More Close Reading with Insects

When you are working with your students to closely read the informational texts, you may also want to focus their attention on vocabulary and text dependent questions. It may be useful to put your TDQ on cards and let groups draw cards and talk about them. You might even want a card that says, "Your Question". I think the ultimate goal is for students to take ownership of the questioning and discussion. Here's an example of one close reading passage about ladybugs. 

Insects are a popular spring theme in K-2 classrooms. If you would like an additional close reading passage, activities, and more lessons for reading and writing informational text, check out my Reading and Writing about Insects unit.


Tuesday, April 15, 2014

Insect Unit with Eric Carle Books

Eric Carle is a much loved children's book author. Many of his books are written about creepy crawlie critters which are perfect for spring reading. We love to watch the very hungry caterpillar as he eats, grows, and changes into a butterfly. We love to read about the very clumsy click beetle who could not turn over and the very quiet cricket who could not make a sound. I enjoy sharing these well sequenced narrative texts, but I also enjoy learning facts from these books as well. Many of Eric Carle's books include an informational paragraph about the insect featured. This is a great mentor text for students who are writing their own informational texts. One of my favorite units to teach in spring is Reading and Writing about Insects (and other creepy crawlies) featuring Eric Carle books.

Eric Carle Book Activities

Eric Carle Insects Unit

The common core state standards  require students to both read and write narrative and informational text. My common core aligned unit helps students to do both. Students will read literature with Eric Carle texts such as
The Very Quiet Cricket by Eric Carle
The Very Lonely Firefly by Eric Carle
The Very Clumsy Click Beetle by Eric Carle
The Very Hungry Caterpillar by Eric Carle

There is also a focus on close reading of informational text in this unit. Students will answer text dependent questions and focus on gaining new vocabulary. 

Eric Carle Book Activities, Insect Unit, Close Reading Passage

Students will work with a variety of graphic organizers to record details from their reading and plan their own writing. They will use a plan for reading informational text and connect that planning sheet to their writing.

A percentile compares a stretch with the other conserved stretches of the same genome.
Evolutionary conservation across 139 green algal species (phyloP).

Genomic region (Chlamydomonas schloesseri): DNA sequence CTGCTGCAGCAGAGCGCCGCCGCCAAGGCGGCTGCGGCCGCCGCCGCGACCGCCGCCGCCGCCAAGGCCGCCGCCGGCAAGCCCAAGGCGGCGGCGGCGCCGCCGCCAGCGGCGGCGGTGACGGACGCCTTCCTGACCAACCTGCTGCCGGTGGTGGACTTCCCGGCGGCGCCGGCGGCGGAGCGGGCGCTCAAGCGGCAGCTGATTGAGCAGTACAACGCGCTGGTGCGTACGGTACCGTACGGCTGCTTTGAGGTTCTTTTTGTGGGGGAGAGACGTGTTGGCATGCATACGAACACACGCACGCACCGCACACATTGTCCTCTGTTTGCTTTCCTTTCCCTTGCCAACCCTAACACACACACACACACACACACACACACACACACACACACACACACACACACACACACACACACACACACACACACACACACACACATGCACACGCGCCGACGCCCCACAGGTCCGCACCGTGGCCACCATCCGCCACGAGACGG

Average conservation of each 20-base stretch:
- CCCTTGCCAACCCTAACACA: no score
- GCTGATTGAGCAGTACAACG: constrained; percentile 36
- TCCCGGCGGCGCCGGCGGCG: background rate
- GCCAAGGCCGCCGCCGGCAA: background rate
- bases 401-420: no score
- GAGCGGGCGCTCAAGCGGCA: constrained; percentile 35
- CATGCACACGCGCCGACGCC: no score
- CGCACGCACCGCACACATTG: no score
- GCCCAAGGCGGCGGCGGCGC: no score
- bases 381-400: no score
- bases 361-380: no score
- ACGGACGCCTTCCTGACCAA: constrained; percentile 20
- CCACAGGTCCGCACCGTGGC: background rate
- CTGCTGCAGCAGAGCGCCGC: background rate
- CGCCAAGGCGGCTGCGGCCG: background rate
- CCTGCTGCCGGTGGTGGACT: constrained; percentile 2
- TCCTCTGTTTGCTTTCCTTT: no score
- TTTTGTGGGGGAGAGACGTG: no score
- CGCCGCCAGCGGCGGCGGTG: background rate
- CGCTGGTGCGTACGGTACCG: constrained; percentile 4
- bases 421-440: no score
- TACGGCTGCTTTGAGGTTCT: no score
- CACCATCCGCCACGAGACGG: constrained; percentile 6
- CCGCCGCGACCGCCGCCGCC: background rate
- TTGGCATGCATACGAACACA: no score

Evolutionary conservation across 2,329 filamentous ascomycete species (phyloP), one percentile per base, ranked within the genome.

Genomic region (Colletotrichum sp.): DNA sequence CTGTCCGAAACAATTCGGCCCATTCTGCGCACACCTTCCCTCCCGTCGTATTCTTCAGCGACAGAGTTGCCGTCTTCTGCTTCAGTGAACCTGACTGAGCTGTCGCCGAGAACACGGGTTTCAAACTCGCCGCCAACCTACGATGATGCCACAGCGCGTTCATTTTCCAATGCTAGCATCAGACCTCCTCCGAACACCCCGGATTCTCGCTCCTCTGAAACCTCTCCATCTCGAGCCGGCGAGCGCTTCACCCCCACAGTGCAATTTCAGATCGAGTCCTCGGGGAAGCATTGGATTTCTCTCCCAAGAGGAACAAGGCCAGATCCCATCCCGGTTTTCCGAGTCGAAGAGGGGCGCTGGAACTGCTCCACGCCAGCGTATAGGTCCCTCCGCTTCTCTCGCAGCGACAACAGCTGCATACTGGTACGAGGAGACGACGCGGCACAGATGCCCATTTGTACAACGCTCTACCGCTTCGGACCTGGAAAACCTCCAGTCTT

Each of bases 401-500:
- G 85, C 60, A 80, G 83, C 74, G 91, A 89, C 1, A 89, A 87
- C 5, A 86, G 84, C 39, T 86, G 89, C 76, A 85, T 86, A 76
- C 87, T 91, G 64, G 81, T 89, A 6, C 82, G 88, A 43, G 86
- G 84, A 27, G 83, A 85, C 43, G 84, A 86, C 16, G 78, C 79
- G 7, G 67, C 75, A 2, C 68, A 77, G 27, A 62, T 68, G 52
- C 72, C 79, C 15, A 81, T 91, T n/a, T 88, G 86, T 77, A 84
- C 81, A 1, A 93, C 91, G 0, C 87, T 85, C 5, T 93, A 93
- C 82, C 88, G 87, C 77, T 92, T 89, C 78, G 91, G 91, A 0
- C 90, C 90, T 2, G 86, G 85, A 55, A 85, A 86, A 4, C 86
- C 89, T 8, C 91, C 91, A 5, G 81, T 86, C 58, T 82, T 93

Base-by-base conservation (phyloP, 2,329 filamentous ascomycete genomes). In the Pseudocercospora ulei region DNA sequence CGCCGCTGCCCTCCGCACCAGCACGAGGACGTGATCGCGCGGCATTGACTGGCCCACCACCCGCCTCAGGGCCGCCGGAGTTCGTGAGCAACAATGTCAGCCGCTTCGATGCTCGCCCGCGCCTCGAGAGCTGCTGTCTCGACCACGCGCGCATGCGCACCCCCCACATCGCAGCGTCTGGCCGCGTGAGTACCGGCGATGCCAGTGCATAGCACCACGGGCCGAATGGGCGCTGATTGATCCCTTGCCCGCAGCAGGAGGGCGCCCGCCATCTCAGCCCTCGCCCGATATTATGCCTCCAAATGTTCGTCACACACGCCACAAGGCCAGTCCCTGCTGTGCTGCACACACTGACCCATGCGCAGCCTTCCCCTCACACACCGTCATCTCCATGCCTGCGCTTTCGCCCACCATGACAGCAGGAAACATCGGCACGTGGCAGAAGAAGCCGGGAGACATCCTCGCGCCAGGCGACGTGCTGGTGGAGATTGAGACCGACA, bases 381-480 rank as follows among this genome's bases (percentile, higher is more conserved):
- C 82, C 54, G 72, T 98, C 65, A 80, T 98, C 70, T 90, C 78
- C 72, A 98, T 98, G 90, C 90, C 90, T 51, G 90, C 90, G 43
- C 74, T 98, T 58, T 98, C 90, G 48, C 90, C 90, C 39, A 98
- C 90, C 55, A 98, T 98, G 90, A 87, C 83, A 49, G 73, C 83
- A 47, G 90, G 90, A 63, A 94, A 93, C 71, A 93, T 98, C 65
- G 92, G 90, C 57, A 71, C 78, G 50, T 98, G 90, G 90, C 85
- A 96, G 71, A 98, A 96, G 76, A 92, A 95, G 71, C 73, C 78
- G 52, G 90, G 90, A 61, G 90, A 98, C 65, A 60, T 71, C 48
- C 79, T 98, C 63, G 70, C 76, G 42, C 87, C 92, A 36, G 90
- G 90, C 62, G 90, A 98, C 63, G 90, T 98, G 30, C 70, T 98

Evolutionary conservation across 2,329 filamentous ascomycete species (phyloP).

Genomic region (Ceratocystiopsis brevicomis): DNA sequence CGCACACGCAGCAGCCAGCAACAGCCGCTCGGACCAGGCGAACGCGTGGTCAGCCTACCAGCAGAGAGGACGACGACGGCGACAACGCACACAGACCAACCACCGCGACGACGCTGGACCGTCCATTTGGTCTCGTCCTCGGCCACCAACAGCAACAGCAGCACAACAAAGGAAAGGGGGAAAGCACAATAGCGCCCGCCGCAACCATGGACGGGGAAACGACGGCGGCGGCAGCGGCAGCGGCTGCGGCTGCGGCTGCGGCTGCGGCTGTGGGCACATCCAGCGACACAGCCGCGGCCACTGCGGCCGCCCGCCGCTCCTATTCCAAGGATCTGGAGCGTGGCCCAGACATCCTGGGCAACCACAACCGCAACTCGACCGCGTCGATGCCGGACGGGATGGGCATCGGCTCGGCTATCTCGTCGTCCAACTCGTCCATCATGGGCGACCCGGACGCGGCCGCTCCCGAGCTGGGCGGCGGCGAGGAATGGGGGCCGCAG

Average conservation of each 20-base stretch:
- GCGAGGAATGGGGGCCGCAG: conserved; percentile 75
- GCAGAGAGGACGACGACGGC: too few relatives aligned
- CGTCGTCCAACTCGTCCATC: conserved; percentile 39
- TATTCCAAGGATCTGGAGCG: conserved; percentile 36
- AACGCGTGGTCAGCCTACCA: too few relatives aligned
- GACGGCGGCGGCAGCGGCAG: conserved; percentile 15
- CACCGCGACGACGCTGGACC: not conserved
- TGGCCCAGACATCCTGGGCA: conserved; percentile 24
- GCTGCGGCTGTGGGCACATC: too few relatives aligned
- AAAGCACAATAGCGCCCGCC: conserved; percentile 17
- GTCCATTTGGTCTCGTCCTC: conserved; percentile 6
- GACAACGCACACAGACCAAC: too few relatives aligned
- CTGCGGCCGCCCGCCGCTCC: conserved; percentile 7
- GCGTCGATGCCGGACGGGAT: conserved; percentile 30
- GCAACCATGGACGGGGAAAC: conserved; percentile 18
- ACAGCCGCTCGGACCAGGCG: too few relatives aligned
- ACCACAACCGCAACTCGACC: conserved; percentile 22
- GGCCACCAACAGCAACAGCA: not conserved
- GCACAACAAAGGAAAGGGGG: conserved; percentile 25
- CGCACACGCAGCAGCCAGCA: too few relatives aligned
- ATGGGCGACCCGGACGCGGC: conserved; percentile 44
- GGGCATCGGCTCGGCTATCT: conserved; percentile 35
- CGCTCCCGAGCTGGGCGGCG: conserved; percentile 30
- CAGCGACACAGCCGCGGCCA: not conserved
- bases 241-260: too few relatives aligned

Eric Carle Book Activities, Insect Unit
They will also use a graphic organizers that focus attention on specific details and events in narrative text. 
Eric Carle Book Activities, Insect Unit

The projects in this unit are fun and create an engaging environment.

Eric Carle Book Activities, Insect Unit

Students will enjoy retelling The Very Hungry Caterpillar. Bright colored printable signs will help you display student work.
Eric Carle Book Activities, Insect Unit

The entire unit is focused toward helping students meet the standards so they can create meaningful writing of their own.  In the unit, students are often required to take on a role such as bug researcher, coauthor, or party planner.

Eric Carle Book Activities, Insect Unit

Reading and Writing about Insects is a fun writing unit for K-2 grade students.  You can easily print the activities which are aligned to the standards. There are scoring guides aligned to standards which will make standards based grading quick and efficient. You can purchase this unit in my teachers pay teachers store by following this link or clicking the picture below.

Eric Carle Book Activities, Insect Unit


Monday, April 14, 2014

In the Tall Tall Grass by Denise Fleming Spring Book Activities

Welcome back to the Virtual Book Club for kids. Each month I join with a group of bloggers to feature book activities from books by a selected author. This month we are featuring the works of Denise Fleming. I've chosen "In the Tall Tall Grass" by Denise Fleming. It's a wonderful pick for spring reading.

book activities, denise fleming, in the tall tall grass